In a recent Essentially Curious workshop held at my local Cancer support centre I was asked to share information regarding the use of essential oils in relation to clients undergoing Chemotherapy or Radiotherapy. The following information is a guideline to safe use of oils for that purpose, if there is any doubt please always refer to your doctor/specialist for further advice.
Because essential oils can compete with cell receptor sites utilized in chemotherapy, aromatherapy application should adhere to the following guidelines to ensure safety:
- Essential oils can be applied in massage up to two days before a chemotherapy treatment.
- Essential oils should be avoided for nine to ten days after chemotherapy administration.
- During a chemotherapy regimen, keep the dose of essential oils low by using only two drops per ounce of carrier oil or lotion.
- While inhalation to counteract nausea accompanying chemotherapy is acceptable, there are provisions for peppermint and ginger.
- Peppermint can be inhaled unless the client has cardiac problems or is on the chemotherapy drug 5FU, since peppermint enhances its absorption fourfold.
- Although ginger is another good essential oil choice for relieving nausea, it can reduce clotting time.
Since one of the prominent concerns about radiation therapy is excessive burning and skin problems, applying anything to the skin should be carefully evaluated. As is the case with aromatherapy, topical application of phototoxic oils can be detrimental to those doing radiation therapy or those with skin cancer.
Stedman’s Medical Dictionary defines photosensitization as, “sensitization of the skin to light, usually due to the action of certain drugs, plants, or other substances.” Phototoxic oils cause light-related irritation or darkening of the skin when exposed to certain types of light. For a person about to be exposed to the intense rays of radiation therapy, it is important to avoid phototoxic oils so that you do not worsen skin sensitivity. The more commonly known phototoxic oils include:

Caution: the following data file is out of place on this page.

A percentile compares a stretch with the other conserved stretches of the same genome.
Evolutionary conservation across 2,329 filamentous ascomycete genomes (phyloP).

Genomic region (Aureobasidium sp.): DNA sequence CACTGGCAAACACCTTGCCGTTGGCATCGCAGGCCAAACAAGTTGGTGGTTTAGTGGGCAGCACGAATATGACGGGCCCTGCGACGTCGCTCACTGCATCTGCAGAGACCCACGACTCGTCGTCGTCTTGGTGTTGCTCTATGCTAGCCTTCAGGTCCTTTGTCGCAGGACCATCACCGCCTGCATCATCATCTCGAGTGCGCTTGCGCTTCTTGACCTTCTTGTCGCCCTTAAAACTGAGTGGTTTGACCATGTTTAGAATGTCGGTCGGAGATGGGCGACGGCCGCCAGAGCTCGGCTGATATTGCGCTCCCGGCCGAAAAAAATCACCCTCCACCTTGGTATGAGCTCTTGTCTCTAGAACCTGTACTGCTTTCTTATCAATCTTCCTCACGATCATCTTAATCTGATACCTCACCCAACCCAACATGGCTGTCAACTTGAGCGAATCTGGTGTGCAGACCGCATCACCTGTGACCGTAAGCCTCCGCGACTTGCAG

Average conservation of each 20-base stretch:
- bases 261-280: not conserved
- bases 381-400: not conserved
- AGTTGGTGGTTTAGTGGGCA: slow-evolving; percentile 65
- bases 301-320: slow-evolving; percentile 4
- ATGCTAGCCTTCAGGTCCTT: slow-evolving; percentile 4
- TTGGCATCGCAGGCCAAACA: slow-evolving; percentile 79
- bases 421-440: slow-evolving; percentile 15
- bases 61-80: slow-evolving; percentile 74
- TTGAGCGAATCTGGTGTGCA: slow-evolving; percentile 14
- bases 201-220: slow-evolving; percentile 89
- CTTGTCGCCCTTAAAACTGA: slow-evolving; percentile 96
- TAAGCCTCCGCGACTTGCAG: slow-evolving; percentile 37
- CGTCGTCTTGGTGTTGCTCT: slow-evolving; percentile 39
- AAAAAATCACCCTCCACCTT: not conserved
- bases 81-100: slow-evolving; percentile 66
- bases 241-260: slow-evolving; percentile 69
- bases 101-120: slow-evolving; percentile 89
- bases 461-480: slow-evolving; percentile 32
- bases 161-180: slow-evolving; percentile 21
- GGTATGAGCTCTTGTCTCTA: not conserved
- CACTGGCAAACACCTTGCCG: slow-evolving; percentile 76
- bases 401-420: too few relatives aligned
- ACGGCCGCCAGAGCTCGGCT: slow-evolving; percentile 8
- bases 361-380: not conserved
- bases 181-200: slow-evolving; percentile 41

It may be possible to safely use citrus oils with a person undergoing radiation therapy. By choosing a steam-distilled oil, the phototoxic elements can be avoided. If unsure, check with the essential oil manufacturer about your chosen oil’s phototoxicity.
In addition, certain essential oils can irritate or sensitize the skin regardless of light exposure. Commonly known sensitizing oils include:
- Cinnamon bark
- Fig leaf
- Dill seed
- Ylang ylang
In addition to considering the phototoxicity and sensitivity to the previously listed oils, a good rule of thumb to follow for those receiving radiation therapy is as follows:
Keep the concentration of essential oils low by using only two drops per ounce of carrier oil or lotion.
Please remember, if you are in any doubt, do not use oils unless you have consulted with your medical advisor first. It is possible to Patch test for any sensitivity to an oil, simply use 15 ml carrier oil and 2 drops of any oil you wish to test. Mix, and then apply a small amount to the inner elbow or wrist. Any reaction, redness or itching means the oil should be avoided. Wash the area with warm soapy water. No reaction means you should be safe enough to use a low dose of the oil.